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Hennepin County Design System


A modal is a pop-up that displays a message on top of other page content. A modal generally forces a user to complete a task or acknowledge a message. It prevents the user from interacting with the page until they close the modal. A modal can cover the whole page or part of it.

Use modals as a last resort. They have usability issues and disrupt the user. Use them only if no other component can do the action required.

Examples of modals:

  • A confirmation that a user has filled out a form and is ready to submit it
  • A privacy policy
  • A notification of a time limit to complete a task
  • A system error 


      <!-- button to trigger modal -->
      <button class="hc-button" data-open-modal>Open new modal</button>

      <div class="modal-header-and-close">
        <h3 id="modalTitle" class="hc-margin-bottom-00">Modal title</h3>
          class="hc-button hc-button--icon-only" 
            viewbox="0 -960 960 960"
             d="m256-200-56-56 224-224-224-224 56-56 224 224 224-224 56 56-224 224 224 224-56 56-224-224-224 224Z"

      <div class="modal-content">
          Lorem ipsum dolor sit amet, consectetur adipiscing elit, sed do
          eiusmod tempor incididunt ut labore et dolore magna aliqua. Ut enim ad
          minim veniam, quis nostrud exercitation ullamco laboris nisi ut
          aliquip ex ea commodo consequat.

      <div class="button-group">
          class="hc-button hc-button--secondary btn-outline-primary"
        <button class="hc-button">Save changes</button>
A PrimeNG models component example.



When to use

  • As an alert or a required consent to process a form
  • When the user needs to give more information or clarify information
  • To notify a user that they have completed a process
  • To tell a user they are running out of time to do a task  

When not to use

  • For validation: Instead, use a validation component. They are less disruptive.  For more information, visit the validation component.
  • For confirmation: Instead, create a confirmation page. Or create an alert banner. For more information on alerts, visit the Alert banner component.
  • For step-by-step processes or questions: Instead, create individual pages.
  • For replacing the main page or landing page of a site: Instead, create an individual page.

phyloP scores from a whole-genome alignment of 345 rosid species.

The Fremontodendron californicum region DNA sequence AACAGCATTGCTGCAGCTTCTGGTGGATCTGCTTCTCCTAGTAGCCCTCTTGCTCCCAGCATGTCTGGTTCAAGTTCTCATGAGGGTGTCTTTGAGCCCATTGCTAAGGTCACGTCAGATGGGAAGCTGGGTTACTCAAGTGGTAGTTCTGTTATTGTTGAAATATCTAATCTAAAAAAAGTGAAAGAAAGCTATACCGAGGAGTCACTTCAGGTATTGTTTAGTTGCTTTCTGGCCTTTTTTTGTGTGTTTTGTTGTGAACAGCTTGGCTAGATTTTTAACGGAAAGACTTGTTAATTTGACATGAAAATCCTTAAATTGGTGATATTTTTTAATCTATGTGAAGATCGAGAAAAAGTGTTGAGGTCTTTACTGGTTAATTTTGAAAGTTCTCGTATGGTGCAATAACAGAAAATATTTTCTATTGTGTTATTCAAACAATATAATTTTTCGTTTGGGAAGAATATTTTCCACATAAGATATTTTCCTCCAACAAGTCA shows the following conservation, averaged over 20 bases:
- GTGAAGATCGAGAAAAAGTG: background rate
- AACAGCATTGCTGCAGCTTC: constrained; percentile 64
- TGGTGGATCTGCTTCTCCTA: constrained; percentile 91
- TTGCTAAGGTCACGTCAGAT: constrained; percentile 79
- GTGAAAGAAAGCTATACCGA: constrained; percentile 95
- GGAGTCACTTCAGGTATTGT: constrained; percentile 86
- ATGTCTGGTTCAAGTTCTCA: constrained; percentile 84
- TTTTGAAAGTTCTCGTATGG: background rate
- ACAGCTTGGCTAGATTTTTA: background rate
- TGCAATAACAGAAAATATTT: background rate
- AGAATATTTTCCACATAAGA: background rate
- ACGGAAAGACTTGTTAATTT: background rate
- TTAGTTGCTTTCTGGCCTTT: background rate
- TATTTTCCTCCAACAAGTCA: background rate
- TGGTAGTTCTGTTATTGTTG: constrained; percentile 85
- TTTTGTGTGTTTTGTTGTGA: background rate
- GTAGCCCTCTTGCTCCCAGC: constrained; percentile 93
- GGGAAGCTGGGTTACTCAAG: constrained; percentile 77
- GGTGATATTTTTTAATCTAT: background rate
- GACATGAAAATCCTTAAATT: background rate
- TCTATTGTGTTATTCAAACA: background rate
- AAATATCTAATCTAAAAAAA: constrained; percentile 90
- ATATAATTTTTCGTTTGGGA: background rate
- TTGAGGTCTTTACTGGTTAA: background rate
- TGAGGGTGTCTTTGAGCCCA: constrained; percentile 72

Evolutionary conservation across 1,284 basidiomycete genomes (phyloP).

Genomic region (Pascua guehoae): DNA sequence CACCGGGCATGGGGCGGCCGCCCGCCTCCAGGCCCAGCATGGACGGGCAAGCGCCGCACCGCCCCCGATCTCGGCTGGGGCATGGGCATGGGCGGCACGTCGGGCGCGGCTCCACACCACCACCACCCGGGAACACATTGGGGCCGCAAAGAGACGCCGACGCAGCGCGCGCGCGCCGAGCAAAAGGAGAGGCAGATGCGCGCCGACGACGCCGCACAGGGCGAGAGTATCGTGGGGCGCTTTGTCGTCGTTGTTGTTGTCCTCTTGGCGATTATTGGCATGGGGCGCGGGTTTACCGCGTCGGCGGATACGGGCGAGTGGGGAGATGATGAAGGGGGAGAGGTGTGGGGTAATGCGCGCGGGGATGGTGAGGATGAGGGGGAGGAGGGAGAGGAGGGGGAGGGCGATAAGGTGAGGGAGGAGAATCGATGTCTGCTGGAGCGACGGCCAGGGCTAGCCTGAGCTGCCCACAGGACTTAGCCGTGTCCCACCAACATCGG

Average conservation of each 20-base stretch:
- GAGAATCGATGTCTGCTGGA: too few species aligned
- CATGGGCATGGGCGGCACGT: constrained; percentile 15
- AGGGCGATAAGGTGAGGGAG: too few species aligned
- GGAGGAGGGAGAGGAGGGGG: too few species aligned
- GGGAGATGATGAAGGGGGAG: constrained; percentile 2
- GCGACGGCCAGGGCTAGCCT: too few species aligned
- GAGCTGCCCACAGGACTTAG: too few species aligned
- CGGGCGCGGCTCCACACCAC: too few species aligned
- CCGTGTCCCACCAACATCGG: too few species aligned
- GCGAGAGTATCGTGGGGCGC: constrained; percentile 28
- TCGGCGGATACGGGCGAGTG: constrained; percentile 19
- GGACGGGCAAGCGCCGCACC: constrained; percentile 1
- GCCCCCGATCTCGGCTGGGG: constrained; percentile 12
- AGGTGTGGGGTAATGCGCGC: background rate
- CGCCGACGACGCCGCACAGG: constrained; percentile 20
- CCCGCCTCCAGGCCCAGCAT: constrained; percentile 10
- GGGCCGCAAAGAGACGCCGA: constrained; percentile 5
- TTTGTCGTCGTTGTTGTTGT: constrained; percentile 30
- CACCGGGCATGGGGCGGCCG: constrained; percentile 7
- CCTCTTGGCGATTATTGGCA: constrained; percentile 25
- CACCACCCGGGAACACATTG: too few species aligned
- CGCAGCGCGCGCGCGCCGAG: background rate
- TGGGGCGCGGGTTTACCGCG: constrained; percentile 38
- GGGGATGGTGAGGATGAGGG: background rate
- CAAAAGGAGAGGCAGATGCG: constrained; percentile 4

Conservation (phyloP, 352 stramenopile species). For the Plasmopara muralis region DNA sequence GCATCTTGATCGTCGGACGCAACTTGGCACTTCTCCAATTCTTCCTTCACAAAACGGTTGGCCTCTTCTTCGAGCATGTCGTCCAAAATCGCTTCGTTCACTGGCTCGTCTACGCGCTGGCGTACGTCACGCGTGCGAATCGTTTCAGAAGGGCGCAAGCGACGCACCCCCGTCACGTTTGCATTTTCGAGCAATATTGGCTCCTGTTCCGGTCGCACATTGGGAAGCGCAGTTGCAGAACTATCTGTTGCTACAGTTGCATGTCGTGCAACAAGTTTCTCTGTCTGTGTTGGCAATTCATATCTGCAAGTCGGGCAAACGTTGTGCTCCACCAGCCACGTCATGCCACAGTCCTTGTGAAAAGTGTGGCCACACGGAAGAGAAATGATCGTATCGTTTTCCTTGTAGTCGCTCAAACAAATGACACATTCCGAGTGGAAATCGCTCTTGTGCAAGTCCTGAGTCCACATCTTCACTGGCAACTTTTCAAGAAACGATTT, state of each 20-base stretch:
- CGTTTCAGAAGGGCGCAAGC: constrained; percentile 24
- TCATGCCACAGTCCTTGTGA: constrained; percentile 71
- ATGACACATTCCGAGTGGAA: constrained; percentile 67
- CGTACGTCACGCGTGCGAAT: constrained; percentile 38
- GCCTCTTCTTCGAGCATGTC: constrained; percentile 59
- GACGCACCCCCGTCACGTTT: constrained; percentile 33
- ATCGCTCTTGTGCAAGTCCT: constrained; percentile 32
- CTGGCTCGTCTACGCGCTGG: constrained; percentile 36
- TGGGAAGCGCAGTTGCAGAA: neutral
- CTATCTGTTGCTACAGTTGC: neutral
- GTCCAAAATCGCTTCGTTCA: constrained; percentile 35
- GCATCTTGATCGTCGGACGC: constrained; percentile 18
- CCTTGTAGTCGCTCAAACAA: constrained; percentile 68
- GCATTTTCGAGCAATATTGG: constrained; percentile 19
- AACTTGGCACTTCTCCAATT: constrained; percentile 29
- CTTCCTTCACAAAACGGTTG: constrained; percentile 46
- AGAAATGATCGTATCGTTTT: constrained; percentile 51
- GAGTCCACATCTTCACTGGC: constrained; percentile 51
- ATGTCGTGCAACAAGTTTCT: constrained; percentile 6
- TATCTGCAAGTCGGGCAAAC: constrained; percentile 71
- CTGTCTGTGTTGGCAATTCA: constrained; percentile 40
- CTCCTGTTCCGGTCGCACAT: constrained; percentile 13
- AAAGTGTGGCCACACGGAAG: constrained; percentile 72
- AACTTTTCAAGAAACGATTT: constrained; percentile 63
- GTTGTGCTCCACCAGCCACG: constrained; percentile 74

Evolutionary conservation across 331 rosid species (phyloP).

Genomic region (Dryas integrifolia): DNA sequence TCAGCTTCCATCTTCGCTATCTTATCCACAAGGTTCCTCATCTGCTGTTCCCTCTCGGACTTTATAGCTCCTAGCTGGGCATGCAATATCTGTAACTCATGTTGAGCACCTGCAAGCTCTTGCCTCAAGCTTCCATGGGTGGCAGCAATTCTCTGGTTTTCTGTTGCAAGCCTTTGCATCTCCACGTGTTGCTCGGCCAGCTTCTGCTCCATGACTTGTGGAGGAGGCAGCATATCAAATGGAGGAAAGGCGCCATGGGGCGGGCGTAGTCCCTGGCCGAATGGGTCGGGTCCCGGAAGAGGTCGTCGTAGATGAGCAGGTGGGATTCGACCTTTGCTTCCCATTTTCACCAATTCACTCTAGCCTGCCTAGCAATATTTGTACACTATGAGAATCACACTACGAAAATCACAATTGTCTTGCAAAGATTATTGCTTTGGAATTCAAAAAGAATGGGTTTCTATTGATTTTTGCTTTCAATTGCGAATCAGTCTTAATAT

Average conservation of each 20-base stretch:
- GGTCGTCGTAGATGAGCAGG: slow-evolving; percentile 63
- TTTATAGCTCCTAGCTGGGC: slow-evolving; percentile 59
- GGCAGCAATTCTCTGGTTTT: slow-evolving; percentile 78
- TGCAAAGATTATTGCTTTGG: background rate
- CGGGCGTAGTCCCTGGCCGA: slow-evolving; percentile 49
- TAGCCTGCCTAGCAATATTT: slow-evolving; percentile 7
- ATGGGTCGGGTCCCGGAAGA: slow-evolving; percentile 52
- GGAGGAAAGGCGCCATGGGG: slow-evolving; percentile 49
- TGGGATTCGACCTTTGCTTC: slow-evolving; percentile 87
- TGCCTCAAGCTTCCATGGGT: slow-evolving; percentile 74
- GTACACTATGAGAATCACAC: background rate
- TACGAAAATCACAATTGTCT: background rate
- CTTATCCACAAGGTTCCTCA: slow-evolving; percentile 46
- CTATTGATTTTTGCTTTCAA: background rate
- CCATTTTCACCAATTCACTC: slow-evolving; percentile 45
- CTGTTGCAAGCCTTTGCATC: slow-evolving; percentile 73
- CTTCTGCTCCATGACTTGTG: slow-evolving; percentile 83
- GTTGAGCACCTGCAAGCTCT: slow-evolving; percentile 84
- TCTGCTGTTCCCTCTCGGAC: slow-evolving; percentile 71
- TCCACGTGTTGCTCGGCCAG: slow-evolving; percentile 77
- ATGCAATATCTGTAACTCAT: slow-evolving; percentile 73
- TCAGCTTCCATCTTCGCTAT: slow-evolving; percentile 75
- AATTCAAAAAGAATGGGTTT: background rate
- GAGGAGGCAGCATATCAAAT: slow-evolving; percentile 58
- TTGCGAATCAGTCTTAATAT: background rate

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Use the <dialog> element

The <dialog> element is a built-in modal dialog for HTML5. It offers features for dialog behavior, such as showing, hiding, and modal blocking. The <dialog> element includes JavaScript APIs .show(), .showModal(), and .close() for displaying and controlling the dialog. This makes it easy to show, hide, and interact with dialog content. Use the appropriate .showModal() or .show() method to display dialogs.

When using HTMLDialogElement.showModal(), the first nested element receives focus.

A .showModal() method will let users press the Esc key to close the modal. You do not need to use an ARIA role=”dialog” if you are using a <dialog> element.

Alert vs. alertdialog roles

Both roles help specify the type of modal message to users on assistive devices. Use <div> elements within the <dialog> to use the appropriate ARIA roles and attributes.

role = “alert”

This is a type of live region for important, immediate messages. This alert doesn’t make the user close the modal. This type of modal should not receive focus. This role has an implicit assertive value and will interrupt a user’s current task.

role= “alertdialog”

This is a type of live region for urgent messages that a user must respond to. Examples of this role include error messages or confirming a destructive action. The tab sequence must not leave the modal.  Users shouldn't be able to do anything else until they select an action within the modal.

Use the aria-describedby attribute to give greater context to the modal's content. The ID of the attribute must match the ID of the element referencing the content. It helps screen readers announce the descriptive content of the modal. The aria-labelledby attribute gives the modal an accessible name. It does this by connecting to the modal title or heading.

Keyboard accessibility

Make all modal content and controls keyboard accessible. Users should be able to open, close, and navigate the modal using the keyboard alone.

Close buttons

Include an obvious way a user can exit the modal. The .showModal() method allows a user to use the esc key to exit. But you should still have a close button or an “X” icon that is keyboard accessible.  

Make content and interactions clear and simple. Avoid too much information. Tell the user any issues they need to respond to. Give guidance on how to resolve those issues.

Make the content relevant to the user’s current task or context.

Make the modal easy to control. Make it easy for users to open and close the modal.

Make it clear what caused the modal to appear. Users should understand why the modal has displayed and how to respond.   

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